Core blimey, what's going on!
When a computer went wrong some people
blamed hardware and some software.
In fact the reason used to be about
Programmers usually blamed the hardware
and engineers usually blamed the software.
Hardware reliability and Windows 98
changed all that and now most, quite rightly, blame Windows 98.
Many years ago I was helping to commission
a new computer.
The machine was to form part of a demonstration
to the Australian Post Office.
Three of the computers were to be connected
in a ring and handle simulated phone traffic without falling
The system was supposed to keep on working
if any single computer or even two computers failed.
The timescale for the demonstration
meant we had to work 24 hours a day (in two shifts) to finish
the hardware and software development.
I was one of two engineers on the engineering
shift and we worked our 12 hours testing hardware.
If anything needed sorting out on the
software front we had a programmer to help us. I recall that
he used a software language called "Minicoral". It
seems funny now, but it didn't seem odd at the time; if he needed
to do any major recompiling he used to go 200 odd miles to West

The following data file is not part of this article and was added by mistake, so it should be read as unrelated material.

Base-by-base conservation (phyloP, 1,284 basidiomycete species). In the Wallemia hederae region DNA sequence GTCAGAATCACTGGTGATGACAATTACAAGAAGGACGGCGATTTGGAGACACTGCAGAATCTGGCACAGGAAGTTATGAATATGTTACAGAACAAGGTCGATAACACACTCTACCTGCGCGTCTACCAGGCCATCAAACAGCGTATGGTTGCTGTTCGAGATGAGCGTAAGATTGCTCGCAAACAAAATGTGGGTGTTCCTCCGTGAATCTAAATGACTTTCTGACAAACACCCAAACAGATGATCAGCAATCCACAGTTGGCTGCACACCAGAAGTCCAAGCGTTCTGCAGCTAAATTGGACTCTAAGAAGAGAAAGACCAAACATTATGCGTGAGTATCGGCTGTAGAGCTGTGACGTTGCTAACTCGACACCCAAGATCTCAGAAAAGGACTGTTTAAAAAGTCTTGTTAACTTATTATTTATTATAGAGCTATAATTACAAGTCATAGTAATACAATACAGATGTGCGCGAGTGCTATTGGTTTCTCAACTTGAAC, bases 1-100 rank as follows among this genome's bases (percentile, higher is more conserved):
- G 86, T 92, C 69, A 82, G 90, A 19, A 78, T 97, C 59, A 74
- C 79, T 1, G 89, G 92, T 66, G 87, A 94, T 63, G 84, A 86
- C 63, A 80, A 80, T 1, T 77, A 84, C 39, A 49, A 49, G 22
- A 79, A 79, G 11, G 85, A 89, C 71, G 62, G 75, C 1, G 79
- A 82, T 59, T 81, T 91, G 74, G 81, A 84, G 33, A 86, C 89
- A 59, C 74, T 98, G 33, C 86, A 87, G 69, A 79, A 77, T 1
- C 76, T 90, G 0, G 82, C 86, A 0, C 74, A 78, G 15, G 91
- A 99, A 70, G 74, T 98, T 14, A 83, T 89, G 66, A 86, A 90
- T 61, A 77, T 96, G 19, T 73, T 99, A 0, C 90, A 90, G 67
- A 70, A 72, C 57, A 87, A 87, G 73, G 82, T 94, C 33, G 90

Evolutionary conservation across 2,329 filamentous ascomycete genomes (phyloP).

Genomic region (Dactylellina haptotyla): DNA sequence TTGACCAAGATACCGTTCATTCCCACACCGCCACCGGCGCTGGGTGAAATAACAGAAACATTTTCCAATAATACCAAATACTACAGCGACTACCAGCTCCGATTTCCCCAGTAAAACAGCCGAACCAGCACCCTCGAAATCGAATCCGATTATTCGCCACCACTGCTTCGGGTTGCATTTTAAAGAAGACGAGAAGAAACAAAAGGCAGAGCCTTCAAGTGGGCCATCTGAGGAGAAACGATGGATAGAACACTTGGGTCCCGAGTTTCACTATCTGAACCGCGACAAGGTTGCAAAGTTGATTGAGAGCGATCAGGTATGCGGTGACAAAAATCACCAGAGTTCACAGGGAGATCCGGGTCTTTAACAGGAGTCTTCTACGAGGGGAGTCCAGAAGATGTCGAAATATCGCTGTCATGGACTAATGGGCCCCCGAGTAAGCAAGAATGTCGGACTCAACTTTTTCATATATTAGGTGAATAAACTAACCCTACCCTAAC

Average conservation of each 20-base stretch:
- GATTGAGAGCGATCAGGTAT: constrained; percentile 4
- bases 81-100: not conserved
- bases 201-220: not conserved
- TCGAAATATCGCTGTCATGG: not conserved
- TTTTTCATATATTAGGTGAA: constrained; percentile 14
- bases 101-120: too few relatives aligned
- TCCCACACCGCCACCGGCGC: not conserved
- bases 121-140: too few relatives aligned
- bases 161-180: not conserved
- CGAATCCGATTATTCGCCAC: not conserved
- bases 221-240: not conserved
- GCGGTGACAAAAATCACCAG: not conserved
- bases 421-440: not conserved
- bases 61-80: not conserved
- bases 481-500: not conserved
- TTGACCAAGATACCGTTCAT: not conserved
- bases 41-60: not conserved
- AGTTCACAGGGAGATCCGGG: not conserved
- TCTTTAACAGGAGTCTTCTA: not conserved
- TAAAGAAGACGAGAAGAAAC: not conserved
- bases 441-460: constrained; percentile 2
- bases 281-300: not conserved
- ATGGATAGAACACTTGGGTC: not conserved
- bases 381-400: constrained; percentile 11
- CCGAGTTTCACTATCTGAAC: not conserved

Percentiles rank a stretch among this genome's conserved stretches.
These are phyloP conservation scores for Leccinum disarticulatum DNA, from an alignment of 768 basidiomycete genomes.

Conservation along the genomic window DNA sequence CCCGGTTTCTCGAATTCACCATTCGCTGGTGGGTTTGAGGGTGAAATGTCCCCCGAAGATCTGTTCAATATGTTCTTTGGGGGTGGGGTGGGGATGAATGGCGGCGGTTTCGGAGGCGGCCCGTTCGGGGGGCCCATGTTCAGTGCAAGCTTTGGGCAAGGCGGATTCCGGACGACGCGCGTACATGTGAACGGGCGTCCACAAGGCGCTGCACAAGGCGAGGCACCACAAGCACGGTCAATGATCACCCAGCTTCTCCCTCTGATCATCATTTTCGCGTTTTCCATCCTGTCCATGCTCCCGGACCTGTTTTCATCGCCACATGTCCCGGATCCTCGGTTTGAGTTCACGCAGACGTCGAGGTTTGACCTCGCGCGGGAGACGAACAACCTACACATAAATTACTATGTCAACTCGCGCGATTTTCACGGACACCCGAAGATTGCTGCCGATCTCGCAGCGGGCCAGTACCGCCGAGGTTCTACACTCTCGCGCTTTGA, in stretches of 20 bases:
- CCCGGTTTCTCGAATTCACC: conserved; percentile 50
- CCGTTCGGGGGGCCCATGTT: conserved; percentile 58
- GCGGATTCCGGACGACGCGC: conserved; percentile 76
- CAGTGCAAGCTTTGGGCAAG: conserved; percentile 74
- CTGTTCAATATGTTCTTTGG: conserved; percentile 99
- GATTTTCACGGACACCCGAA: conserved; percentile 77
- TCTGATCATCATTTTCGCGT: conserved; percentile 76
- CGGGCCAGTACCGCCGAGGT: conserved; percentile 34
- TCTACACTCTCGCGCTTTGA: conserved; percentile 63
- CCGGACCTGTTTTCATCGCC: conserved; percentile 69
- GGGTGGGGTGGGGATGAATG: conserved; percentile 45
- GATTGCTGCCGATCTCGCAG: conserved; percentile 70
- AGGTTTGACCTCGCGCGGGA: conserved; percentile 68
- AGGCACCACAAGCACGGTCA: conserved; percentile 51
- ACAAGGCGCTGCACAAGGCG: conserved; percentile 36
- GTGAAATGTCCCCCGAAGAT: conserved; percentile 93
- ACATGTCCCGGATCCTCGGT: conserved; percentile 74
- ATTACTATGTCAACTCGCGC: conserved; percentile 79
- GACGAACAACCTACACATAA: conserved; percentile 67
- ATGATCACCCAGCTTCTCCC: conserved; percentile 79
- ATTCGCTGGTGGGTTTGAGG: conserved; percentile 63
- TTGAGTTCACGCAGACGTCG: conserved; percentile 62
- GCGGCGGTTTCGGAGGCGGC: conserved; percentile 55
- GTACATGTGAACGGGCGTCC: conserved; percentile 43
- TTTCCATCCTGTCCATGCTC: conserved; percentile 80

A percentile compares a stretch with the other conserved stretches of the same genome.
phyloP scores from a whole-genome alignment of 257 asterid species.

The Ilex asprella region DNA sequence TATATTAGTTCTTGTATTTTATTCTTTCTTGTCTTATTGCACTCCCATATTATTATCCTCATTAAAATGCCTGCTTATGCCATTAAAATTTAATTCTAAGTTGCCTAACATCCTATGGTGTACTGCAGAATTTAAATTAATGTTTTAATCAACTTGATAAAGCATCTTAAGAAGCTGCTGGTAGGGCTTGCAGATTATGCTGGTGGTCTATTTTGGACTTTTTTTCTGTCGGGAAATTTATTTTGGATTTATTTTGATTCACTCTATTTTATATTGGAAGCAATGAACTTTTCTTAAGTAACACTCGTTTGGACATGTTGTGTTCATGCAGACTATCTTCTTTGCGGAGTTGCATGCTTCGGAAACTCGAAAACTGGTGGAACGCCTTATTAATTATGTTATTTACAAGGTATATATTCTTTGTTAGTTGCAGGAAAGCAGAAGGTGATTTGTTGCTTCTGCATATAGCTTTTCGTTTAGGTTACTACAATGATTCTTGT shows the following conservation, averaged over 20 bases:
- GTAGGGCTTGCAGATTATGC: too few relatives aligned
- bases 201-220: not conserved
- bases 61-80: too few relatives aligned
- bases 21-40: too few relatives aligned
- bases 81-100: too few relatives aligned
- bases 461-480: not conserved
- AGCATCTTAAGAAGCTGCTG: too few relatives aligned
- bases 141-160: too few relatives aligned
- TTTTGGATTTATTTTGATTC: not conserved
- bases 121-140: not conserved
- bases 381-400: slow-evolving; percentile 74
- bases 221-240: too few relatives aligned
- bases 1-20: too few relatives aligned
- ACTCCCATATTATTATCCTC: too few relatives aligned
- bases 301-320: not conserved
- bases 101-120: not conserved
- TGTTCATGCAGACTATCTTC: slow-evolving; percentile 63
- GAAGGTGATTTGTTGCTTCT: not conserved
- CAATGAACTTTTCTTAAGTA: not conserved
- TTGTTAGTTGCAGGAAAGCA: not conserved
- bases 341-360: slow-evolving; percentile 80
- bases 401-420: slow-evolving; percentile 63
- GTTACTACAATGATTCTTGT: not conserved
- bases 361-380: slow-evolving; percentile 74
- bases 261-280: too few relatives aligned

Drayton and do it using the UK "4-minute warning",
Air Defence System!
I suppose, because we'd supplied it,
we thought we were co-owners!
The other shift had two programmers
debugging software with an engineer to help them if required.
At the beginning of a 12 hour shift
you had to take over from the other team and at the end, hand
back over again.
At the end of a period of such intense
thinking and problem solving, one's brain got a bit worn out.
The effect was peculiar. Near the end of a shift, say at five
or six in the morning, one could see things really clearly and
solutions to problems used to be really obvious. Unfortunately,
in reality they weren't and it was just because ones brain was
We had a log book and at the start of
a session, when you read what you'd written at the end of the
last shift, you couldn't imagine how daft you'd been.
One morning when myself and my fellow
engineer arrived we found the two programmers rummaging around
inside the computers memory, watched with interest, by their
The computer had a "core store"
which used miniature ferrite rings on which to store a bit of
The store was 24 bits wide and 4k deep.
In modern parlance that's 12kbytes.
The core store occupied a 19" rack
mounted unit about 12" high which weighed about 60 pounds
and most likely would have been worth a years salary. There were
a total of 96,000 ferrite rings in the unit and these were held
in an incredibly densely packed module which looked a bit like
a 3-dimensional spiders web in the shape of a 4" cube.
One of the programmers had the ferrite
ring module on the bench and he had a soldering iron in his hand.
We were flabbergasted.
"What on earth are you doing",
"Oh", he said, not looking
up, "We reckon two of the bits are the wrong way round and
I'm just rewiring them".
Of course he'd had a program fault and
he'd blamed the hardware.
We had to get a new core store before
we could start our shift as he'd wrecked ours.